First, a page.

Kodaly Course

http://www.shepherd.edu/musicweb/documents/KodalyFlyer09.pdf http://www.shepherd.edu/musicweb/documents/KodalyRegistration2009.pdf

"Teach music and singing at school in such a way that it is a joy for the pupil; instill a thirst for finer music in him, a thirst which will last for a lifetime." -Zoltan Kodaly

This summer music educators can once again renew their teaching with a wealth of new songs, ideas, and skills through a new offering from the Shepherd University Department of Music. A Kodaly Level I course will take place June 29-July 10, Monday through Friday from 8:30 a.m. to 4:30 p.m. in the Frank Arts Center. The daily schedule includes musicianship, ear training, and sight singing, pedagogy, folk song literature, special topics, including conducting, folk dance, and instruments, and choir. The course, taught by Dr. David Gonzol and Julie Swank, is available for graduate credit or as a workshop.

The Kodaly Method is an approach to music education that was developed in Hungary during the mid-twentieth century. Though named after Hungarian composer and educator Zoltan Kodaly (1882-1967), the method itself was not created by him. Rather, his philosophies of education served as inspiration for the method, which was then developed over a number of years by his associates. At the heart of the Kodaly Method is his belief that music literacy is the right of every human being. Kodaly stressed that anyone who is capable of reading language is also capable of reading music. He urged that music education be accessible to everyone, not just to the musically gifted. He felt that no education could be complete without music, and that it was therefore the schools' obligation to offer quality music instruction. Kodaly stressed that music be taught daily as a part of the core curriculum and given equal importance as to language and mathematics. Studies have shown that the Kodaly Method improves intonation, rhythm skills, music literacy, and the ability to sing in increasingly complex parts. Outside of music, it has been shown to improve perceptual functioning, concept formation, motor skills, and performance in other academic areas such as reading and math. His ideas revolutionized music education first in Hungary, then around the world. At the heart of the approach is singing, folk songs, and a host of flexible teaching strategies-singing games, rote learning, literacy, solfege, rhythm syllables, hand signs, a natural student-centered sequence, and much more.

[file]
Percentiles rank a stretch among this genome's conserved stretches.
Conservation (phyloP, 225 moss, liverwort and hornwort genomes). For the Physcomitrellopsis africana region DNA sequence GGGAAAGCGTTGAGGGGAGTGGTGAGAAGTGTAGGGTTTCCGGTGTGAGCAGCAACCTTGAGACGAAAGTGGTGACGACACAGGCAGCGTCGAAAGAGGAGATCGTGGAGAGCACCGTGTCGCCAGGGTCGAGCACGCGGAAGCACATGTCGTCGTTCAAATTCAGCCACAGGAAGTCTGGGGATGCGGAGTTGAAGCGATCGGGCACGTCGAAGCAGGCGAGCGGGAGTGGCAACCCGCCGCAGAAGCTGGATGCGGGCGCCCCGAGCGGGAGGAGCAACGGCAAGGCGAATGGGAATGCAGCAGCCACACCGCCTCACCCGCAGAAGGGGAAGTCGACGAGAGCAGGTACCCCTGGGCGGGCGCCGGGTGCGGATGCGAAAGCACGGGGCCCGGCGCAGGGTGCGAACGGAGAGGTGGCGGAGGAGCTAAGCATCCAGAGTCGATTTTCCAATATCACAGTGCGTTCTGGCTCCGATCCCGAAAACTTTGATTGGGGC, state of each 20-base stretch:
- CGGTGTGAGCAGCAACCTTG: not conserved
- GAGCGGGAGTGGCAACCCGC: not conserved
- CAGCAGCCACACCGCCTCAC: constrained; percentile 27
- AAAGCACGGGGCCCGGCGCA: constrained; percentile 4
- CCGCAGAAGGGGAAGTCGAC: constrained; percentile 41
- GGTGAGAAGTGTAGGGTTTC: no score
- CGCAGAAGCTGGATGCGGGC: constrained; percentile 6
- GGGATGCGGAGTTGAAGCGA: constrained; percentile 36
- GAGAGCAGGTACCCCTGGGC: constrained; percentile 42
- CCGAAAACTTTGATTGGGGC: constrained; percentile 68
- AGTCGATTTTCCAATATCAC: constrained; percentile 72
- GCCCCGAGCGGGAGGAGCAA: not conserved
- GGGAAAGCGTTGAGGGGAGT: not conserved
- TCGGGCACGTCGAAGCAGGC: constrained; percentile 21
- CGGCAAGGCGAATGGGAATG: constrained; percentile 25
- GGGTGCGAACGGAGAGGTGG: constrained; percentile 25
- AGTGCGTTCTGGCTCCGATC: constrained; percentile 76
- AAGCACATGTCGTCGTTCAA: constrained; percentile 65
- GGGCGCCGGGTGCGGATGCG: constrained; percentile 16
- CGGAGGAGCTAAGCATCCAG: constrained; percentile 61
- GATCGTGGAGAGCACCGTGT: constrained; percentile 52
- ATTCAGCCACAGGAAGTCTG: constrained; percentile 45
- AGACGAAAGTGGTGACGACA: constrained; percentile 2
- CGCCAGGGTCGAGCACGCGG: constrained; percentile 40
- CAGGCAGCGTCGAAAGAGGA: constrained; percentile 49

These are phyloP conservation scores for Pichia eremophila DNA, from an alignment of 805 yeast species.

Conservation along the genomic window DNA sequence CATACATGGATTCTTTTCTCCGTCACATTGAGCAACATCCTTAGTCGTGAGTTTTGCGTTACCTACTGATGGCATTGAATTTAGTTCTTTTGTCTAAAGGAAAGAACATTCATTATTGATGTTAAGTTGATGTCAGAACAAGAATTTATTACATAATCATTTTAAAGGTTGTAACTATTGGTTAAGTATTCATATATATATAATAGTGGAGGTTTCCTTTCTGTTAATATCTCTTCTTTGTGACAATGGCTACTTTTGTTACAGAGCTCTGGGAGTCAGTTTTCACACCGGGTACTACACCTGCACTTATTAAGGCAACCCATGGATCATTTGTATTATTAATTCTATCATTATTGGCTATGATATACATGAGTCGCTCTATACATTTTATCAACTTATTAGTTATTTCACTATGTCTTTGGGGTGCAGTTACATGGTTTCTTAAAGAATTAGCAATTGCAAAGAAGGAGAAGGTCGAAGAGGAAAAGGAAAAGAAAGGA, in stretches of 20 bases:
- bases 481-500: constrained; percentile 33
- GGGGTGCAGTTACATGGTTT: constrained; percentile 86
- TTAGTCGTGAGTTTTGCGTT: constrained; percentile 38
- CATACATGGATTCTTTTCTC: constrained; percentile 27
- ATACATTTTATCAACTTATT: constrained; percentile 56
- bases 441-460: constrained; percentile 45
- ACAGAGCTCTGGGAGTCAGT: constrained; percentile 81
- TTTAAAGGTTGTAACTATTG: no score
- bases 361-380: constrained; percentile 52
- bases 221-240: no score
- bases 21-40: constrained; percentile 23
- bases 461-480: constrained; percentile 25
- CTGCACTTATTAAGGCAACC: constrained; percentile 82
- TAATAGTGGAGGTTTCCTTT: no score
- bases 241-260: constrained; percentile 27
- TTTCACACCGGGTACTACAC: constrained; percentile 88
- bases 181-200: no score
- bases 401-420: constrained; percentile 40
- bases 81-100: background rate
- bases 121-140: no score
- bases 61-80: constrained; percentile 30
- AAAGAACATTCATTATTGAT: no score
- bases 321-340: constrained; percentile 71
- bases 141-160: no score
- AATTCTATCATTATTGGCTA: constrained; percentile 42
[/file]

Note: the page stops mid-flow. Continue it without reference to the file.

Dr. David J. Gonzol is Assistant Professor and Director of Music Education at Shepherd University. He holds degrees from Messiah College and Temple University. His Ph.D. is from the University of Maryland at College Park. At the University of St. Thomas, he earned Mastery Certificates in the Kodaly and Orff Schulwerk approaches. He taught music in public schools in Pennsylvania and Idaho, and at colleges and universities there, as well as in Maryland and Minnesota. In addition to presenting at state and national conferences, he has given numerous workshops to educators and has been a visiting educator at area schools and libraries. Among his writings, his research on Otto Ortmann is published in the Philosophy of Music Education Review. He is a tenor and recorder player, and for 3 years he directed the Chancel Choir of the First Presbyterian Church in Pocatello, Idaho. Church and university choirs have performed many of his compositions, which include the 20 Rounds at St. Thomas, as well as a centennial anthem for the First Presbyterian Church, Alas! and Did My Saviour Bleed? This year, Schott is publishing a collection of his Orff arrangements, Round the Corner and Away We Go! Dr. Gonzol is a member of MENC, the Organization of American Kodaly Educators, the American Orff-Schulwerk Association, the American Recorder Society, and Phi Kappa Phi.

Julie Swank is a graduate of Capital University in Columbus, Ohio. She graduated with a degree in music education, horn emphasis. She holds a master of elementary education from the University of Dayton and a Kodaly certificate from the Kodaly Center at Capital. She has taught high school and junior high, and currently teaches K-6 general music at Union Elementary School in Union, Ohio. She also teaches summer workshops and levels courses at DePaul University, Capital University, and the University of Dayton. She is the principle horn in the Miami Valley Symphony Orchestra, teaches applied horn lessons for Sinclair Community College, and has a private studio of 20 horn students. She serves as Past President of the Midwest Division of the Organization of American Kodaly Educators and has presented sessions at the OAKE National Conference in 1999, 2000, and 2003. She has presented sessions at this Divisional Conference in 1997 and 2000. She has presented chapter workshops in many cities, including Omaha, Seattle, Dayton, Toledo, Bluffton, Columbus, Minneapolis, Chicago, Indianapolis, Cleveland, Detroit, Harrisonburg, Lincoln, and Kansas City.

For registration information contact Dr. David Gonzol, Director of Music Education, Shepherd University Department of Music, at 304-876-5225 or dgonzol@shepherd.edu or visit www.shepherd.edu/musicweb.